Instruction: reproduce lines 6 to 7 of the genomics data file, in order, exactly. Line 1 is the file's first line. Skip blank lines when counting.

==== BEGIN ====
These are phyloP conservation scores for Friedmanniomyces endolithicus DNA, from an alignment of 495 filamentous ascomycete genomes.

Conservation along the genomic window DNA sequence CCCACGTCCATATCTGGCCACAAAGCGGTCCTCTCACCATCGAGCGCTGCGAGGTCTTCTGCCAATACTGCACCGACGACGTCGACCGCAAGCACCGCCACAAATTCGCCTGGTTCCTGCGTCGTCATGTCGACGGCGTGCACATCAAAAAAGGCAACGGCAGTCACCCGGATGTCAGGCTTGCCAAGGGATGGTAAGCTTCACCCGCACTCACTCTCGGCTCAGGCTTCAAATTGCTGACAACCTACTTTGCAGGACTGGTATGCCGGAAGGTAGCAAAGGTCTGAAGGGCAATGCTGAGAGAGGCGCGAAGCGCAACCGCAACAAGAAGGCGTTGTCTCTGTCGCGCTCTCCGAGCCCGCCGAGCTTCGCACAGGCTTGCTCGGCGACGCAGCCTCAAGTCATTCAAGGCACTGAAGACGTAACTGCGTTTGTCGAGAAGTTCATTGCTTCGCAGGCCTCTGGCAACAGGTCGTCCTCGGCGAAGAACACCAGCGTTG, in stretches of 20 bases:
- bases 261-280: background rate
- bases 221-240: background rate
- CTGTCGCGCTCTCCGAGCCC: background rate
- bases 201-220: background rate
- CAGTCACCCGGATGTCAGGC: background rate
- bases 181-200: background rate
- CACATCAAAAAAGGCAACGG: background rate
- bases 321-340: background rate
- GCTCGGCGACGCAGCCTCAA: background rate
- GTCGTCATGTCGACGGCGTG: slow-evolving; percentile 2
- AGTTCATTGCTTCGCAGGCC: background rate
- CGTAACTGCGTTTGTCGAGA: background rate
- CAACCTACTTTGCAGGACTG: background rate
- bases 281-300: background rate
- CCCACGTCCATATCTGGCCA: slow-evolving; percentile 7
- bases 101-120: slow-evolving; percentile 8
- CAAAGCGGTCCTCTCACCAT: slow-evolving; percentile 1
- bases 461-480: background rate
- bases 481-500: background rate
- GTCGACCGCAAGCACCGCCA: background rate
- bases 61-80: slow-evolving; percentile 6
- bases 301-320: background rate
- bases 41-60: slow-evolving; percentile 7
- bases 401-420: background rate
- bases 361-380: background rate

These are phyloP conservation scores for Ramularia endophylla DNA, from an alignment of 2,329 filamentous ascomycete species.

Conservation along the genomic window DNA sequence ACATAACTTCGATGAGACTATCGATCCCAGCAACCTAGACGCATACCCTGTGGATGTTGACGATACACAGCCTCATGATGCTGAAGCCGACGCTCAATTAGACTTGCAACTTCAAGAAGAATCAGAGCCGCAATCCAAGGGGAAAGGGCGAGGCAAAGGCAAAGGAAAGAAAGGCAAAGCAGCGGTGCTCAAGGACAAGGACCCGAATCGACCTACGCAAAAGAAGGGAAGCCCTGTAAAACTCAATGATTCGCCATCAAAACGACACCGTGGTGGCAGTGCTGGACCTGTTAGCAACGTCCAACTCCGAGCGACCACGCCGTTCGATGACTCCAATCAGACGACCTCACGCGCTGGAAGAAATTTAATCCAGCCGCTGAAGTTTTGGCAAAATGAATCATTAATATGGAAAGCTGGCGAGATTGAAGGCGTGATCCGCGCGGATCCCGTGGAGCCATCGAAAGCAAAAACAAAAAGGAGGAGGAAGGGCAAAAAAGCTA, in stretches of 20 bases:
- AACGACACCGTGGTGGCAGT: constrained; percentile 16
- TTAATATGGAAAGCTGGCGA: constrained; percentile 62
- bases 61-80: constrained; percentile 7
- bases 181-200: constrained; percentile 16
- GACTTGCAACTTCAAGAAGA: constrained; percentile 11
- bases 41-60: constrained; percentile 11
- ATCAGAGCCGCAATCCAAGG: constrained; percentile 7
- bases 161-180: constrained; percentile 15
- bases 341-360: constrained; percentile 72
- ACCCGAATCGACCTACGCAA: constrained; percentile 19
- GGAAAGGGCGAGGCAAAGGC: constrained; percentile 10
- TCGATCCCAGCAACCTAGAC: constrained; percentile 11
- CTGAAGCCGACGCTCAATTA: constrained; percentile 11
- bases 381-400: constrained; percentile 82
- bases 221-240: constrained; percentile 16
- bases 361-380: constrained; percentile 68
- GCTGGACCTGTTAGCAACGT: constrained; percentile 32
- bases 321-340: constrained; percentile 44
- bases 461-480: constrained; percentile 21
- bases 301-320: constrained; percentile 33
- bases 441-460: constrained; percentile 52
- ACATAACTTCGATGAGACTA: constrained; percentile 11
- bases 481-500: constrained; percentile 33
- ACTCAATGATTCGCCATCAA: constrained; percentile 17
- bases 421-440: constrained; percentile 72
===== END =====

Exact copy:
- bases 201-220: background rate
- CAGTCACCCGGATGTCAGGC: background rate